Sunday, April 21, 2013

An Unfamiliar Term

A million people in the Boston area were locked in their homes on Friday under orders from the "authorities."
These Federal/State/Local law enforcement people were looking for a 19-year-old boy who blew up the finish line at the Boston Marathon.

On Thursday night police had a gun battle with the boy and his brother.  And pipe bombs were thrown at police as these young terrorists tried to escape.  The older boy, age 26, died Thursday night.  (If we are to believe these incomplete accounts, he died when he was run over by his brother.)

So, the "authorities" shut down the buses and trains, closed the schools, and strongly suggesting that businesses close for the day.

And their plan worked.  Boston was a ghost town Friday.

The instruction to the public was to "Shelter in Place."    The term had been used in the past for things liked chemical spills and leaks.  If there were an ammonia cloud in the neighborhood, people would turn off the furnace fan, gather in a small room in the house, and close off the gap at the bottom of the door.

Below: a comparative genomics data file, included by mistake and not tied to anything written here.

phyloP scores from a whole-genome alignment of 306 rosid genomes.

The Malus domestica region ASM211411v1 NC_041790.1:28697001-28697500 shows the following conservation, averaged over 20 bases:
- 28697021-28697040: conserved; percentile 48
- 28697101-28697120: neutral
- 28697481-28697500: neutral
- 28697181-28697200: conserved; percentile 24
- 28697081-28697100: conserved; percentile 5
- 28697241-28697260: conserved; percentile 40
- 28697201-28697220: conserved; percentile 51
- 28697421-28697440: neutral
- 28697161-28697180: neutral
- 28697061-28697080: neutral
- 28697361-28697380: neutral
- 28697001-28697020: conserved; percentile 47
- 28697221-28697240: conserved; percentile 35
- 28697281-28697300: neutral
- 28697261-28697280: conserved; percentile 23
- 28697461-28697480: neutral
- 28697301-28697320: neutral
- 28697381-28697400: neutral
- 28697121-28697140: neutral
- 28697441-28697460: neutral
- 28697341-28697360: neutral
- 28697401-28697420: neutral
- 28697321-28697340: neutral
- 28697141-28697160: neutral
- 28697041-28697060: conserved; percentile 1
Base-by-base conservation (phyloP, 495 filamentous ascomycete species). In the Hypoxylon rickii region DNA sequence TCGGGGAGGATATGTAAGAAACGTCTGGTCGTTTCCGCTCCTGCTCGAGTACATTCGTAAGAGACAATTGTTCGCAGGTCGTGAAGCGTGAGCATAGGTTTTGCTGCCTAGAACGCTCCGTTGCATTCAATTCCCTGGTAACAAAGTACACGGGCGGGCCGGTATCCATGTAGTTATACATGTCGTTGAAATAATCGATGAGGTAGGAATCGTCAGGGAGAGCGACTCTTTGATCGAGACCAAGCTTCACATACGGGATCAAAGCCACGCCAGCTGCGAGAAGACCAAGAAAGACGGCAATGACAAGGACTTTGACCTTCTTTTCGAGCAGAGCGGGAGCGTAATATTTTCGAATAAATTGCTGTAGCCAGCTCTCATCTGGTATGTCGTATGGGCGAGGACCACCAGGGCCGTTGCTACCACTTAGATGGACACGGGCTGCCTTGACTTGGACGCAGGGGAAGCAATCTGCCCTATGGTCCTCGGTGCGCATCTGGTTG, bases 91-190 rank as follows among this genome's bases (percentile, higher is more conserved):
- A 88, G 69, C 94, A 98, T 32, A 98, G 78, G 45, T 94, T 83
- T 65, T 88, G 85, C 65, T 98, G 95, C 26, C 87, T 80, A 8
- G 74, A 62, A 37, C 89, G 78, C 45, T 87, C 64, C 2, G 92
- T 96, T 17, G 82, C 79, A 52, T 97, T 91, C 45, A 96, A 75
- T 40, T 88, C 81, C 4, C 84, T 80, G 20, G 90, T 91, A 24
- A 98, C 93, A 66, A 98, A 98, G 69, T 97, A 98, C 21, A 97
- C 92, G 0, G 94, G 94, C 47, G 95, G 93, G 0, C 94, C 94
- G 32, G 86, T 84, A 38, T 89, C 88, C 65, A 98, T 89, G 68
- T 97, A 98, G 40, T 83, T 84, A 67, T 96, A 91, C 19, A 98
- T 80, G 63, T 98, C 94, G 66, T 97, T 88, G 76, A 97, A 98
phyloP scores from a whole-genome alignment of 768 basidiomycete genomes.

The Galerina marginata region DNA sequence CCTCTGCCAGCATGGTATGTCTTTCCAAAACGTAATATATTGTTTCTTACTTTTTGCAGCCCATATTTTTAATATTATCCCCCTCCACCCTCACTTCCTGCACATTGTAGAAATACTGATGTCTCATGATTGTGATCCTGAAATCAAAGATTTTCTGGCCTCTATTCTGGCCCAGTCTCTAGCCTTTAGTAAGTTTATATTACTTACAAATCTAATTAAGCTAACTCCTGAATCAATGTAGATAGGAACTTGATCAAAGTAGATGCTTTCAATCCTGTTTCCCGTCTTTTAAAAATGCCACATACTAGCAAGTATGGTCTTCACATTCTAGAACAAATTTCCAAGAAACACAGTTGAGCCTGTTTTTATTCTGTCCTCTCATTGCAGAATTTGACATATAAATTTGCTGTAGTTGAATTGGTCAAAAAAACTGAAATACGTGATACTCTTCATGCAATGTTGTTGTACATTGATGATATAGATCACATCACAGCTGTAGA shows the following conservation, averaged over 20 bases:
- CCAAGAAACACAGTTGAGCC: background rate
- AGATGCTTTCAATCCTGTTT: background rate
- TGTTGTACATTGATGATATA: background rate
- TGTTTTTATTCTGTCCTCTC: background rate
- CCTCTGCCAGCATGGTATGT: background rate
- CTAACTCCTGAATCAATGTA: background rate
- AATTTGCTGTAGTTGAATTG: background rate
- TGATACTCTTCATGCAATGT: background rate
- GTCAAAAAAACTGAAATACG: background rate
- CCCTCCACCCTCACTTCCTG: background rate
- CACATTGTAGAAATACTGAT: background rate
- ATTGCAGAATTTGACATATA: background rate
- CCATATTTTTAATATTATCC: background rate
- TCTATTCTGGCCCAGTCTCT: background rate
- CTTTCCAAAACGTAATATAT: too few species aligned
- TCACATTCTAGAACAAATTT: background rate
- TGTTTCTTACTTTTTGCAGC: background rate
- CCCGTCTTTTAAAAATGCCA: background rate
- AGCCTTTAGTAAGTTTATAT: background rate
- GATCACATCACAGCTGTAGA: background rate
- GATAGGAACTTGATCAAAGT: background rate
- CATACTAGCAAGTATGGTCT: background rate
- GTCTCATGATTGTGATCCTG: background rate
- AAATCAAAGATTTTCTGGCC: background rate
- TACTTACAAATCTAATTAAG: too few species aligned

But the terrorist application is to stay in your home with the doors locked and do not open for anyone but a uniformed police officer.

"Shelter in Place," belongs in the Newspeak dictionary.  It's a fancy term for "cower in fear" or "hunker down."  My what they won't do to protect their precious narrative.

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